Tag Archives: school

Education, education, education.


I’ve endured school. My children have endured school. The best bits, the most informative bits came from inspired teachers who left the format and took us to interesting places, either physically or in the mind. I think my children would say the same. The allegorists, the story tellers, the mavericks.

The worst bits were the teachers telling us stuff from the front of the class, and copying things down from the board.

When I go into schools, I try to remember this. That the moments that stuck were when I was allowed to go outside the straight and narrow – they were the leaps forward.  When I understood about character – that it wasn’t a visual thing, or even a behavioural thing, it was an internal thing – I was 45 when I learned that.  When venn diagrams made sense because it was explained it terms of gang culture.  When we played on the river bank to get all the experience of erosion and sediment and alluvial deposit.  When Dad and I trawled through parish records and saw how many people died before the age of 30 – to do a school project on local history.

I really don’t think grammar schools are going to do this.

I think it’s going to mean even more time in the classroom, learning by rote and the middle classes, for all the best reasons, will try to get their children into the grammar schools.

But there is an answer. Half the class sizes, double the number of teachers. Stop the darn testing and give everyone more time to learn.

That’s it. I’ve had my say.



P.E. Teachers – lovely or otherwise?


What did you think of your PE teacher?  Lovely? Encouraging? Fun? Or did he/she come from the generation that missed their vocation as shouting sergeant majors – teetering on the edge of sadism?

I had one of each. At secondary school, we had the lovely Rosie Finn – a delight – who taught us yoga, and laughed when you dropped the ball in netball.  She was in fact a basket of kittens, pretending to be a PE teacher – far too nice, far too lovely.  She would stick her toe in the swimming pool, declare it too cold and bring us all inside for a chat about boys and periods.  She was in fact, a human being.

I appreciated Rosie because before her, at my junior school, were the Misses O.  Twin sisters who ruled by shouting and whistling and barking at us – their whippet thin bodies wrapped in tiny red skirts barely covering old mottled skin.  They carried huge sports bags laden with lacrosse sticks and tennis racquets. They poked us with them instead of using our names, and their tyranny was especially obvious in the gym.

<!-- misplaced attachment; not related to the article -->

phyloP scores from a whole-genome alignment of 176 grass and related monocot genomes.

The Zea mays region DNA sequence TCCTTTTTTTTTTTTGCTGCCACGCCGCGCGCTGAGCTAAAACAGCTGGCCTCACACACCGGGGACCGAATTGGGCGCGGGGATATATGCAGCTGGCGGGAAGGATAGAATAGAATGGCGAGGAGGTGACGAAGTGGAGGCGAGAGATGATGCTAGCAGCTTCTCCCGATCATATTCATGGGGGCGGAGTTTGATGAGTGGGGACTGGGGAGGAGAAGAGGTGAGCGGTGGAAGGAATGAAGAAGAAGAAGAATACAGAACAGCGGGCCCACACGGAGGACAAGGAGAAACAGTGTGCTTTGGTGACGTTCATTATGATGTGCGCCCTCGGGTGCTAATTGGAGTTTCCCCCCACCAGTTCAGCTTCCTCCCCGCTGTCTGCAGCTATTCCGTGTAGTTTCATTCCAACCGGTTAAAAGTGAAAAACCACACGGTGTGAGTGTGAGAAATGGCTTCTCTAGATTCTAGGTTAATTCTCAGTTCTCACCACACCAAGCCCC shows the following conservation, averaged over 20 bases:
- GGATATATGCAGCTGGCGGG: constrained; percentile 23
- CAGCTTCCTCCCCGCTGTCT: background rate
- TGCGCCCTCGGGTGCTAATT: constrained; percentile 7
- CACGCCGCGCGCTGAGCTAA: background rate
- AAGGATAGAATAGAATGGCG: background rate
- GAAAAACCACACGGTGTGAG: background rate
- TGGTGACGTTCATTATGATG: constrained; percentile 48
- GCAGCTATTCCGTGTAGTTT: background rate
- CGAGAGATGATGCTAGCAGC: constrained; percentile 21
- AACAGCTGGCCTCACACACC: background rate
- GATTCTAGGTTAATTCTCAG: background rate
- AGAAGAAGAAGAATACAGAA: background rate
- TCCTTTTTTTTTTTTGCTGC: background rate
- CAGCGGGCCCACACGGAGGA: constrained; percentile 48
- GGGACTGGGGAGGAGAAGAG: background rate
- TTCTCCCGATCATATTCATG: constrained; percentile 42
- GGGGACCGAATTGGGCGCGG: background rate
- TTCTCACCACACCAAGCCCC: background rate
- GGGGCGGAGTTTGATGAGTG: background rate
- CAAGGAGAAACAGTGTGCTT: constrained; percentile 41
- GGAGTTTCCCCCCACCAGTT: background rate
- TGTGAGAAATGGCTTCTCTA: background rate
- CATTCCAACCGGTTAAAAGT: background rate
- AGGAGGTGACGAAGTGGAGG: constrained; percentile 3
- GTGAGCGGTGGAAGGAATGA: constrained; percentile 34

In those days we had to do these things called BAGA awards.  For the first stage you did:

Forward Roll

Backward Roll



Climb a rope.

I couldn’t climb the rope  Never did my feet get above that huge scratchy knot that dangled six inches from the gym floor and without climbing the rope, I wasn’t allowed to go on to the next stage – vaulting the horse.   The misses O never helped.  They just watched. So week after week I ran through the forward roll, backward roll, handstand, headstand thing – and stalled on the rope.

Everyone else – it seemed – could eventually climb the rope.  Every Monday, before lunch, I went through the same humiliating experience – alone at one end of the gym, while everyone else flew over the vaulting horse and swung somersaults on the bars.


Finally, one dismal Monday as I approached the end of what was then called the third form (yr6) Miss O, the nastier, asked me to demonstrate my technique.  Oh how they laughed.  How they scoffed – how they rolled around on the floor watching my embarrassment.

I vowed then, that I would avenge myself.

Sadly my plans to burn down the school were thwarted by living too far away, so it had to wait 40 years until I wrote Dear Scarlett – but I didn’t choose to make Scarlett like me.  Scarlett is physically competent – she can scale gym bars, swing from ropes, vault horses.  Instead I chose to make Mrs Gayton like the Misses O.  Mean, vindictive and humourless.

It’s been a great journey – digging into the painful past and re-examining the horrors of my pre-teenage years, but I have realized that I was not alone – that lots of other people had similar experiences, ones that mean we only have to hold a hockey stick to feel incompetent.

So I’d like the dedicate the character of Mrs Gayton to all those that ever had to suffer out there on the hockey fields in their little shell of fear, berated by a red faced teacher wielding a whistle and a bat, and I’d like to thank all those PE teachers that went the human way.  Like Rosie Finn.  To you, I am eternally grateful.  May you and your kind continue to flourish.